NHS Greater Glasgow and Clyde to close Integrative Care beds
Scotland's largest health board has voted to close inpatient beds at a Glasgow site which previously operated as the Homeopathic Hospital.
NHS Greater Glasgow and Clyde voted to remove seven beds from the Centre for Integrative Care at Gartnavel Hospital.
The move is part of wider measures the health board is considering to save about £69m in the coming year.
It has also agreed to consult on changing birthing services at Inverclyde and Vale of Leven hospitals.
The consultation could result in some birthing units closing but the final decision will have to be made by Health Secretary Shona Robison.
The health board will also begin a consultation on changing services for the elderly at Lightburn hospital in Glasgow.
It is likely to recommend that such services would be better provided in the community.
The closure of birthing services at Inverclyde Royal Hospital in Greenock and the Vale of Leven in Alexandria have been designated as "major service changes" because they could reduce accessibility for patients.
This means a decision has to be made by the Scottish government.
Under the current health board plans, women would give birth at the Royal Alexandra Hospital in Paisley and Glasgow maternity units.
However, the proposals for the Centre for Integrative Care were declared a minor service change, on advice from the Scottish Health Council. So the health secretary will not need to approve the decision.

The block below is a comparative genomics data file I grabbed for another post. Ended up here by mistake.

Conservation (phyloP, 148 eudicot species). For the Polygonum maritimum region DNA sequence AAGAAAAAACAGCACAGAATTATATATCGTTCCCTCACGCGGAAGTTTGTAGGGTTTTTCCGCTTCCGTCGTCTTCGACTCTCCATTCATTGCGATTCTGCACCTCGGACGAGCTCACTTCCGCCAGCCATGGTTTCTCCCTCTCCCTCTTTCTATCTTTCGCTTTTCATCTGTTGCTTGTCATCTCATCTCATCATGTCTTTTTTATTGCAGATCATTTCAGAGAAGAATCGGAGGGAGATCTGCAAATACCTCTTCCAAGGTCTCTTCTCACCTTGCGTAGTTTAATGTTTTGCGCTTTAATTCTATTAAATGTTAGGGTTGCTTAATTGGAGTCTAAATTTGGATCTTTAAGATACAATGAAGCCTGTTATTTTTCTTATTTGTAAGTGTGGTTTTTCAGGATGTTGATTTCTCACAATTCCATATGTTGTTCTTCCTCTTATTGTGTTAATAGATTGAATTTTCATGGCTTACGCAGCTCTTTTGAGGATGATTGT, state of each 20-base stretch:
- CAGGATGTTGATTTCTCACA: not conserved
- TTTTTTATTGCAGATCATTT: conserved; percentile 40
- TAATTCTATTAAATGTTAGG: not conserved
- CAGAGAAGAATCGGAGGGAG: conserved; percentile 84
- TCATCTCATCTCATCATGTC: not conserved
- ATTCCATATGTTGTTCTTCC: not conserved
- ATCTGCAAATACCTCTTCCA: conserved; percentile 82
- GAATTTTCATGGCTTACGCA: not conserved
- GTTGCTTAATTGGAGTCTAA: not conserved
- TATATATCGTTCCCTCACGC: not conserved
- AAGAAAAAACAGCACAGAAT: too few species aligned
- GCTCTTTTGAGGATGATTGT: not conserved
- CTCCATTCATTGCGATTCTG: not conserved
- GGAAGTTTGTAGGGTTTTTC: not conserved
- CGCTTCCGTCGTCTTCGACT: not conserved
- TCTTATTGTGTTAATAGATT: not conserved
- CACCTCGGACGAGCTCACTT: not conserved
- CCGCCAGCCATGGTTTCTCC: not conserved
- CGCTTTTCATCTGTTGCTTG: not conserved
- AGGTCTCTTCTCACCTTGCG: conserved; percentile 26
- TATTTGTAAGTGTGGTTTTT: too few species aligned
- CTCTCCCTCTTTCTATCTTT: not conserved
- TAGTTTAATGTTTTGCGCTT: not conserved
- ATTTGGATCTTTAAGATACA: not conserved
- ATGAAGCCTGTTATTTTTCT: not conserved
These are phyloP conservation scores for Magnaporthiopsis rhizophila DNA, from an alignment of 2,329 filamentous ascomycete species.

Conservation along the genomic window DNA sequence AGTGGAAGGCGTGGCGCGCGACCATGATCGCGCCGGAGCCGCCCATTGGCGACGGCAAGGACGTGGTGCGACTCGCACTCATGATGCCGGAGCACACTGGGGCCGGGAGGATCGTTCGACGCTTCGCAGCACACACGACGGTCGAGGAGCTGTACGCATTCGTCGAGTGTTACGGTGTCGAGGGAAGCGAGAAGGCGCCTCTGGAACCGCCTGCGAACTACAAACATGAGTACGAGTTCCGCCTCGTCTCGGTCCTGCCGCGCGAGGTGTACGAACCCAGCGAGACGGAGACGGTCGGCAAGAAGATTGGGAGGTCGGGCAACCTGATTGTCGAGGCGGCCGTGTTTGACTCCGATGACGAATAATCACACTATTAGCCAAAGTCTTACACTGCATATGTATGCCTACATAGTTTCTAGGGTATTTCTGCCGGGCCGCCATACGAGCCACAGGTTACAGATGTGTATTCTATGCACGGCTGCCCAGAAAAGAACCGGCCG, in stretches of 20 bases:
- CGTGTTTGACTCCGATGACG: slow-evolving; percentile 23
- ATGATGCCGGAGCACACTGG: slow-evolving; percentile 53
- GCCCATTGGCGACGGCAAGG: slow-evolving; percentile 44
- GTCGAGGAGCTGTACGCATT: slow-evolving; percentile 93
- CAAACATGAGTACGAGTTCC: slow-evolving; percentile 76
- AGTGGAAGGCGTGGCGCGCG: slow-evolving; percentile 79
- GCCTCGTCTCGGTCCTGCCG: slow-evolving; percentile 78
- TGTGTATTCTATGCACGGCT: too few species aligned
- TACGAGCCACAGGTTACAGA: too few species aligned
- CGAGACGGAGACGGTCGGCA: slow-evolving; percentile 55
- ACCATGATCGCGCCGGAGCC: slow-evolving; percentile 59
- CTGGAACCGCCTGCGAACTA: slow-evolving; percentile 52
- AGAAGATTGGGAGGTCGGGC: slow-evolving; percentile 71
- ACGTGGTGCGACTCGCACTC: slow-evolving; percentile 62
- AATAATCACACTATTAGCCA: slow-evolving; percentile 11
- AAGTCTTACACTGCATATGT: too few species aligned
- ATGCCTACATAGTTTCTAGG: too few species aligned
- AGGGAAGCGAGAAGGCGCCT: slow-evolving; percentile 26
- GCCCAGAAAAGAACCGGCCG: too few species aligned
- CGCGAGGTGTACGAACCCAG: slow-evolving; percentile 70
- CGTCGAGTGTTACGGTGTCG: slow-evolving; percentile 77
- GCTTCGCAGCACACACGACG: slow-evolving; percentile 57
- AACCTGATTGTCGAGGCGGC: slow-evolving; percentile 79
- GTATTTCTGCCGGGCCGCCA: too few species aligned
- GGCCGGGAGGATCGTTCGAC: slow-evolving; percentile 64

The NHS Centre for Integrative Care, the only such service in Scotland, offers a range of complementary therapies for people with long term conditions such as chronic pain, low energy or low mood or anxiety issues.
Its website claims: "Integrative is a term which refers to increasing the harmony and coherence of your whole being.
"Integrative care is therefore focused on the person, not on either the disease or a particular therapy."
Scottish ministers previously said they would not approve any plans that "do not properly reflect" local concerns.
The board has claimed that the proposals are motivated by the clinical need for change and would not in themselves save £69m.
The health secretary has pointed out that the government had ended "damaging uncertainty" and secured services at the Vale of Leven back in 2009.
She said it had also rejected proposals to close Lightburn Hospital in 2011 "because both patients and clinicians were of the view that the hospital provided high quality services that were greatly valued by the community".